Whole wheat and bran, are they really better?

“Choose whole wheat flours and bran!” How many time we heard that? This motto propagates from nutritional to fashion magazines, it’s an evergreen that always works and, as black color, never goes out of style.

However, by comparing the nutritional labels of a whole wheat and of a refine wheat pasta, you might notice the amount of calories are about the same.

Are there actually advantages in selecting whole wheat products over refined ones? And if so, what are the benefits?

Let’s take as example a very popular food: wheat flour. As you know, wheat flour, as any kind of flour after all, is obtained from the milling of wheat seeds, which I mentioned in this post. The first milling product is a whole wheat flour that contains bran and germs. In the refining process, the flour is sifted to separate bran and germs from it. White wheat flours consist only of the endosperm that is rich in starches and proteins.


Section of a wheat seed


Bran and germ contain however vitamins, fibers and antioxidants, which play an important role in our nutrition. Therefore, a refined flour is nutritionally inferior compared to a whole one.  

To give you an example, the concentration of vitamins of the B-group is in whole wheat flour is about 9 mg for 100 g of product. It is a significant level, considering the amount of wheat products we eat every day (I do not know you, but my portion of pasta is around 100 g ;)).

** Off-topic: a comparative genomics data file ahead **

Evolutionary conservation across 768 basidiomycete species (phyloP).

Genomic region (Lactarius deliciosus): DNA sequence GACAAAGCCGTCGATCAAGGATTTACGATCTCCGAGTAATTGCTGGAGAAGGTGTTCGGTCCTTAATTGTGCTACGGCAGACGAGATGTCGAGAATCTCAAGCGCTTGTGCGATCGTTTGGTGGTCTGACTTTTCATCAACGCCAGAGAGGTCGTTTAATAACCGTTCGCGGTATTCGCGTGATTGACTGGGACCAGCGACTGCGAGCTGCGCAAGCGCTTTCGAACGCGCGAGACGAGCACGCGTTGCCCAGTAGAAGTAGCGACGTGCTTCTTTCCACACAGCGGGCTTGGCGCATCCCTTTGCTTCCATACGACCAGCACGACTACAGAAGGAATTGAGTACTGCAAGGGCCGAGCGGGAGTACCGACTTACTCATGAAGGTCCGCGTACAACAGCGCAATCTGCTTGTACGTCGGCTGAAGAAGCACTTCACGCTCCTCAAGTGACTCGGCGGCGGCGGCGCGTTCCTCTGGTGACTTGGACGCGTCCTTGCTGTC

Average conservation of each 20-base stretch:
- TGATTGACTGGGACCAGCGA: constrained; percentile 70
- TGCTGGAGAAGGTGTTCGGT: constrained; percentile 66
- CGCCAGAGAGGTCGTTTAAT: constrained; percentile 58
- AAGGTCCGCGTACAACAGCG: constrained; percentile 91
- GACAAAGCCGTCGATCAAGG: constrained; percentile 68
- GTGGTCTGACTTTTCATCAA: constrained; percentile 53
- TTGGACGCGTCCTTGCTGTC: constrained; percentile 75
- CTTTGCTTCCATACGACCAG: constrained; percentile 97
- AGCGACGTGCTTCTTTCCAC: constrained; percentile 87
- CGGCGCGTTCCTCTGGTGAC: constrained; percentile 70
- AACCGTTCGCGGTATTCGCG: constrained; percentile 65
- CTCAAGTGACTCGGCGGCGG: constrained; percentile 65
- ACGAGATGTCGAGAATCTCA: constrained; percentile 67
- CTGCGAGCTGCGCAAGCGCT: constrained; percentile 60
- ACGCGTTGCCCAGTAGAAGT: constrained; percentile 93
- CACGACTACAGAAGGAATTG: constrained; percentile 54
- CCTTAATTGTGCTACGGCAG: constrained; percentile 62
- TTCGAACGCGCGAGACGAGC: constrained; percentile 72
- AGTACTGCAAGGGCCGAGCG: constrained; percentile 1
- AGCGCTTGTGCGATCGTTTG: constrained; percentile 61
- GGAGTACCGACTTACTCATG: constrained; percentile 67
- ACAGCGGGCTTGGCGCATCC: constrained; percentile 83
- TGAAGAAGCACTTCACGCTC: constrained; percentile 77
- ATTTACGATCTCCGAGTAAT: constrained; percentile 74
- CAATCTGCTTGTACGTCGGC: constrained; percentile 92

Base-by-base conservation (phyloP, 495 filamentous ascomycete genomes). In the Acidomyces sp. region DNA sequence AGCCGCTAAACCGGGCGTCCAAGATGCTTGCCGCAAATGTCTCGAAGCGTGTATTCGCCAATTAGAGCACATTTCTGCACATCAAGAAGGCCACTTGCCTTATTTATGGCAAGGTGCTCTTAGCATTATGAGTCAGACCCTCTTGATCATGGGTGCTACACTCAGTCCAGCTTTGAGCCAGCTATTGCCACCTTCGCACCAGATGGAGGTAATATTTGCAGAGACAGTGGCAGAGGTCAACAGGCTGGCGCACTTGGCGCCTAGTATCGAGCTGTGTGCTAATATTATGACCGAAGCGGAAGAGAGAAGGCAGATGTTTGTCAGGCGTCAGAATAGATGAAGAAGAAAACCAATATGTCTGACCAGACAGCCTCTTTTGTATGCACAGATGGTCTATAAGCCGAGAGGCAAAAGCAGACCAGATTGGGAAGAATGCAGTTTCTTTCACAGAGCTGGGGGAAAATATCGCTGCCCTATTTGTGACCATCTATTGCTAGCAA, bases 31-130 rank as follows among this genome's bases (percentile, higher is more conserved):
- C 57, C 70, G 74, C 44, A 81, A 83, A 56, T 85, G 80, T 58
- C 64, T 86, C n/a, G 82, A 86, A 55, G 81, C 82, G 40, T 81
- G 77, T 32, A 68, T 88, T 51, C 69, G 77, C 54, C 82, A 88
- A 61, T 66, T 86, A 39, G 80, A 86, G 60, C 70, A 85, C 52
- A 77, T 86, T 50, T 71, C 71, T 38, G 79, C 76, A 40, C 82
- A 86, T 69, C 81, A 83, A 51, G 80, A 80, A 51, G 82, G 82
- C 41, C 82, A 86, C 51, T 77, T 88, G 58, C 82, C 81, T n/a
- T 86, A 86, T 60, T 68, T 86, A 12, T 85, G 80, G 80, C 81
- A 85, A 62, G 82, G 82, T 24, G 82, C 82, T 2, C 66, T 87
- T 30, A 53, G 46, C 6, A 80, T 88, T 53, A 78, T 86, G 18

Before starting a war against refined flours, I propose a little reflection. Our nutrition has drastically improved compared to the beginning of the XX century. At least in developed countries, we have so much abundance and selection over the food that, by following a balanced diet, we can introduce vitamins from other sources than wheat or cereals (fruit, vegetables, pulses, eggs, milk…) and avoid vitamin deficiencies (very rare, nowadays!) Seemingly, our fiber intake can come from fruit and vegetables. So, whole wheat offers evident benefits, but if it’s not your thing, you have options to compensate.

On the other hand, think when the food availability was limited and people fed on one single type of food, as corn flour (sadly, you might remember how much pellagra was diffused). Unfortunately, these conditions are still the reality on developing countries, where vitamin deficiencies and related diseases are common. How lucky we are to have choices! And when we choose, let’s be guided by facts and not by the fad diets of the moment.

How did you like this post? I am planning to write more article with a nutritional twist, let me know if the idea intrigues you :)



K. Masisi et al., Food Chem., 2016, 196, 90-97

L. Stevenson, Int. J. Food Sci Nutr., 2012, 63, 1001–1013